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Fanfare, May 2005

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Opera News, April 2005

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Julian Haylock
Classic FM, January 2005

"Jaromir Weinberger’s delightful Svanda Dudák (Svanda the Bagpiper) enthralled the world for a short period after its premiere in Prague in 1927. Translated into seventeen languages and given premieres at the Metropolitan Opera and Covent Garden, the opera all but disappeared twenty years later and has barely been heard since.

Why did it vanish? The story is certainly appealing enough. A moral fable about a local Orpheus and his wife, Svanda celebrates the true love of the title character and Dorota. Spurring the proceedings along, a mentoring Robin Hood figure, the naughty Babinsky, puts one over on the haughty rich and even gets the better of the Devil. The charming locales include an unassuming Czech village, a fabled kingdom ruled by an ice princess and her evil right-hand man, and Hell itself. Love, magic, good versus evil and a colorful score make for an entertainment that is equal parts Rusalka, Hänsel und Gretel and The Bartered Bride. The evident influence of Smetana’s folkloric melodies is grounded by a Germanic contrapuntal influence. (Weinberger studied for a time with Max Reger.) Scenes are punctuated by numerous orchestral interludes, some fantastical, some tuneful folk dances, that propel the action. When the folk themes are not being sung, they are largely carried by the strings, as in the eleven-minute overture, and punctuated by the effervescent lines of the winds and brass that dance around them. Weinberger’s palette is varied and complex. So why has this opera not endured?

I don’t have an answer — unless it is that the challenge of marketing a single opera by an otherwise unknown composer written in an unfamiliar language is an insurmountable one for most opera companies. Judging by audience reactions caught on this live recording from the 2003 Wexford Festival, Wexford’s staging must have been full of winning antics. With one exception, the festival cast is a group of gifted, mostly Eastern European singers. The two leads, Matjaz Robavs as Svanda and Tatiana Monogarova as Dorota, are particularly strong. Robavs has a clear, tenorial baritone and terrific musicianship. In Svanda’s Act II aria, a song of yearning for home, he applies a warm, lied-like treatment, making this a highlight of the piece. Monogarova fills both Dorota’s lament and her recurring volks-lied with a honeyed voice and lovely, tapered phrasing. Paired with Robavs, Monogarova energizes her duet work in the third scene of Act I. Her role is written with high B and B-flat as the apex of many scenes; happily, this coincides with the most beautiful part in Monogarova’s range.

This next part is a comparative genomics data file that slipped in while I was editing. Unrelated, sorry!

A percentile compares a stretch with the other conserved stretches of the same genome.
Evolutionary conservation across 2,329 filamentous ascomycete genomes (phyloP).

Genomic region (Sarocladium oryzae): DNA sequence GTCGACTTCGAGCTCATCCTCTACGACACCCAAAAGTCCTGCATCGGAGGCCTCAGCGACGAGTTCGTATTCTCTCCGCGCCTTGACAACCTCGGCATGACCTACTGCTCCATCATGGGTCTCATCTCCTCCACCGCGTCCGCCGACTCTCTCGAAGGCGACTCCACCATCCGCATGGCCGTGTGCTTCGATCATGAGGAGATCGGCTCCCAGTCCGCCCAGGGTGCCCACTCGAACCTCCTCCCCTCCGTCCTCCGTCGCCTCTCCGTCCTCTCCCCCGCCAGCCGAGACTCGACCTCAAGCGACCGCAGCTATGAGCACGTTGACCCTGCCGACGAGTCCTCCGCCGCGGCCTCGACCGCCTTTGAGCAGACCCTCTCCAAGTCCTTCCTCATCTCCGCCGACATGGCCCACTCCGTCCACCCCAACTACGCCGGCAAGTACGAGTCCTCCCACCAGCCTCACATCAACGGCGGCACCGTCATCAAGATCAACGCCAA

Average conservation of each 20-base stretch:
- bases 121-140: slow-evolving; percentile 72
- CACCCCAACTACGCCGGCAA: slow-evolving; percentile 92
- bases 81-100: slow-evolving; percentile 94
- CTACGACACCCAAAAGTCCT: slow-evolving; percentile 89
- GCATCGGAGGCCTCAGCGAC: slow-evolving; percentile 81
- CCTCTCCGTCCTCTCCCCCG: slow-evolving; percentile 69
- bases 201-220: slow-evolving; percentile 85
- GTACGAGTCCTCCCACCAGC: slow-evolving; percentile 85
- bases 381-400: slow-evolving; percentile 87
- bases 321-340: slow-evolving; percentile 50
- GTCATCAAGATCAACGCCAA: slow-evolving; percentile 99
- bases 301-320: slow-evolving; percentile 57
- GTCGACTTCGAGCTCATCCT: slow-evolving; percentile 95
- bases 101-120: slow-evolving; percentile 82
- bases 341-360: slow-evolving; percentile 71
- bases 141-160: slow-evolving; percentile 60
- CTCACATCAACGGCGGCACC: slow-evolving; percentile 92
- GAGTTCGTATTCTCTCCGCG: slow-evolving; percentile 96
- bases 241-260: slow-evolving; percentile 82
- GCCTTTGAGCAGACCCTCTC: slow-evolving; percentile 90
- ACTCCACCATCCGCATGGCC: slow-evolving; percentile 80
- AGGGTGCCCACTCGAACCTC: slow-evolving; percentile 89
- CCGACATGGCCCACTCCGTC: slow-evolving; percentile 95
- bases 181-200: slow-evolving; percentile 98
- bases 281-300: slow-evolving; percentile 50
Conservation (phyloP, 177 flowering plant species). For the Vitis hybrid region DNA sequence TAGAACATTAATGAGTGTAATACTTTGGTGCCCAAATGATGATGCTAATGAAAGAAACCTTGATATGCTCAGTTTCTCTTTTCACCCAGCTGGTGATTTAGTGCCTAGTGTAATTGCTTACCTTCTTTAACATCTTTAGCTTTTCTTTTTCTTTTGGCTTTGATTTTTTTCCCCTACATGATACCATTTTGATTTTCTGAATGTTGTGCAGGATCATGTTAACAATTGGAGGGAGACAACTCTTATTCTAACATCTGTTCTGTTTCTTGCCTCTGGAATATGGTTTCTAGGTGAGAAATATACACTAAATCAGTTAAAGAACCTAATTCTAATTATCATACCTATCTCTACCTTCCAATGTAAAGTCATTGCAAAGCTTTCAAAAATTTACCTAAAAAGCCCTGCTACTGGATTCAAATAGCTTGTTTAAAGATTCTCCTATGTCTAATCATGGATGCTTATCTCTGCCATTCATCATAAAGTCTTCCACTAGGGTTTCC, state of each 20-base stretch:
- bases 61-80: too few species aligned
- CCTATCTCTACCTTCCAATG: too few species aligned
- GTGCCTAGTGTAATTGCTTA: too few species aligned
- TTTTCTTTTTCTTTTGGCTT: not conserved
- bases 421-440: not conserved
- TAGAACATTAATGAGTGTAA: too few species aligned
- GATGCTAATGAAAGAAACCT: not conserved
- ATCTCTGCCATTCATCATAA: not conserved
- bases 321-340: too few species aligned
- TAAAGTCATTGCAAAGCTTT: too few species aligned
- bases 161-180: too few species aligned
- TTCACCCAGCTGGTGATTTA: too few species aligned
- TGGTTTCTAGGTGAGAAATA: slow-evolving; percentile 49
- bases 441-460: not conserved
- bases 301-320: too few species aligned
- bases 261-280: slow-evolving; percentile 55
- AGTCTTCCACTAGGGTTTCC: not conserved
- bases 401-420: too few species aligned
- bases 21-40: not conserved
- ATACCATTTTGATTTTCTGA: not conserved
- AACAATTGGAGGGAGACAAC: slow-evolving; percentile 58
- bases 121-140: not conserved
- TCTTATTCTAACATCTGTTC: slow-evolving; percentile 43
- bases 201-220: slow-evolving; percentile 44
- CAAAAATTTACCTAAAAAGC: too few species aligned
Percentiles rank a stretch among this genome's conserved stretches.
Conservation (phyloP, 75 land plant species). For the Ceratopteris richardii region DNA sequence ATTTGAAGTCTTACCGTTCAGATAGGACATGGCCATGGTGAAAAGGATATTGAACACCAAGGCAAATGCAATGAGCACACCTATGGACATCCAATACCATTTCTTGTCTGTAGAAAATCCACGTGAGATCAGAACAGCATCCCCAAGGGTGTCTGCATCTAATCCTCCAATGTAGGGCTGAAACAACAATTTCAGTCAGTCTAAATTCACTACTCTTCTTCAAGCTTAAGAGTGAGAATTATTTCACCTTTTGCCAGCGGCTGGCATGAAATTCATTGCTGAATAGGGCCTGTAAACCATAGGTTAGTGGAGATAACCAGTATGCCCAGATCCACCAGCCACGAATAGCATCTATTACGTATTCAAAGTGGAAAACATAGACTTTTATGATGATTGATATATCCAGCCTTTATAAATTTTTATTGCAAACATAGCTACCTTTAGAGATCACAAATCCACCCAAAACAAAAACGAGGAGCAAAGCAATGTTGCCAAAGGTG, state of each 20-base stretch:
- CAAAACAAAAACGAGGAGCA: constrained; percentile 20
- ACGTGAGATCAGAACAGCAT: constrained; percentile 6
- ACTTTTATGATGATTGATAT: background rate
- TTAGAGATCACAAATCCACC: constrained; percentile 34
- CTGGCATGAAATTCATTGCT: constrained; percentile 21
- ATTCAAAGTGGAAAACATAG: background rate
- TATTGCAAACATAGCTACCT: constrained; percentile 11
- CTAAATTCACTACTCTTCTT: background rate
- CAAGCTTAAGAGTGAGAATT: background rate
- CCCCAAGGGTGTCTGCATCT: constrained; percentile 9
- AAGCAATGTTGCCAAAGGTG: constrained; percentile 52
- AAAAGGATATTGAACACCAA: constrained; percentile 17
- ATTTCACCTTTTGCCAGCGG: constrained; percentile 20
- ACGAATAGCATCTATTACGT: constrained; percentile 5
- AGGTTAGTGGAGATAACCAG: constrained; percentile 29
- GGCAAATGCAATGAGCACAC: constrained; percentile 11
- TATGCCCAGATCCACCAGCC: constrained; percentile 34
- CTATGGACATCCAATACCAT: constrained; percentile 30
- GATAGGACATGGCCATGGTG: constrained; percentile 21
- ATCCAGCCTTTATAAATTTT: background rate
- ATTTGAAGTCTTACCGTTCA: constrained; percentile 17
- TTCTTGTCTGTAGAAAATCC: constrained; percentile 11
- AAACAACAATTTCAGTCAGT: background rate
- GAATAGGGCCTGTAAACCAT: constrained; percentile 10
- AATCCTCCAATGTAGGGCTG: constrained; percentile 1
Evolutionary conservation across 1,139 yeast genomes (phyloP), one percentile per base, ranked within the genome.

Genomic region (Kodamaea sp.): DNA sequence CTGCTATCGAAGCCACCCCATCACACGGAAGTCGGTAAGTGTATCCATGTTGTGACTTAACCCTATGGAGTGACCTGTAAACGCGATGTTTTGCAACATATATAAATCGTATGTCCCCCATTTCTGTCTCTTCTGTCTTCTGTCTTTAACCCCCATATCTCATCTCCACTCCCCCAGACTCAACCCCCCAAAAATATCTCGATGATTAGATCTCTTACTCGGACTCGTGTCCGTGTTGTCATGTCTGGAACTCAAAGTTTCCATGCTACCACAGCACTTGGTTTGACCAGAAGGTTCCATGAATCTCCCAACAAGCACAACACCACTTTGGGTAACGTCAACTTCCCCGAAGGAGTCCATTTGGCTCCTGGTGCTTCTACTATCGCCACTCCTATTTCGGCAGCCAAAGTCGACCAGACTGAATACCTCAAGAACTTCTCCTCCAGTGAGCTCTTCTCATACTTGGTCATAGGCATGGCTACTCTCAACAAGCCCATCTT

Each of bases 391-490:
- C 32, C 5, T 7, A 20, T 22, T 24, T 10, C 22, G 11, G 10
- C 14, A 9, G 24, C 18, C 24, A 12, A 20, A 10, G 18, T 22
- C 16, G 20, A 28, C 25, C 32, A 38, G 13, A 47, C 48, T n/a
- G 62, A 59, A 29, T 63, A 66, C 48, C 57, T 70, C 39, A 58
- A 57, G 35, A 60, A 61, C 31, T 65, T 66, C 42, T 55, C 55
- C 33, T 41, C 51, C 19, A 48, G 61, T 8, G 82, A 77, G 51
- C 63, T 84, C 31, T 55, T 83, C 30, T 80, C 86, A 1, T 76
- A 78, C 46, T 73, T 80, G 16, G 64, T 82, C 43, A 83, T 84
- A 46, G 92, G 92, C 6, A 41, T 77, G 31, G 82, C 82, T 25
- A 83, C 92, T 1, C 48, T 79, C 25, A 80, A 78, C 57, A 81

In the large secondary principal roles of the Queen and the Magician/Devil, mezzo-soprano Larisa Kostyuk and bass Alexander Teliga are characterful and vocally vivid. Kostyuk’s sepulchral chest tones strike fire into the dark heart of the Queen’s despair. Teliga’s voice balances dark and light, a perfect instrument for satanic malevolence. At the helm of a full Romantic orchestra, conductor Julian Reynolds keeps up a lively pace and gets mostly sturdy and occasionally fiery work from the National Philharmonic Orchestra of Belarus, but the Wexford chorus flags at points under the Wagnerian demands of Weinberger’s choral tessitura."

Julian Haylock
Classic FM, December 2004

A joyous performance, well engineered.

Christopher Howell
MusicWeb International, October 2004

"David Shengold’s note begins by wondering if "Weinberger has serious rivals as opera’s textbook "one hit wonder"? Well, Humperdinck and Rutland Boughton spring to mind, and Italians have been quite prolific in "one hit wonders"; Ponchielli, Catalani, Mascagni, Leoncavallo, Giordano, Cilea, Montemezzi … And, going back a little further, there are Balfe, Wallace and Benedict. However, the case of Weinberger is a rather special one in that the success of that one work has not so far inspired further exploration of his output. With Humperdinck and nearly all the Italians mentioned (excluding Montemezzi), the plethora of recordings of that work were obviously an open invitation to look for something else, and in any case "Königskinder" and several works by the Italians were not wholly unhonoured in their native land. But even the sole recording of Boughton’s "The Immortal Hour" has been followed by "Bethlehem", the 3rd Symphony and a few other things. While with Weinberger, not even the "Overture on Czech Christmas Carols" or the Variations on "Under the Spreading Chestnut Tree", once popular, have had modern recordings.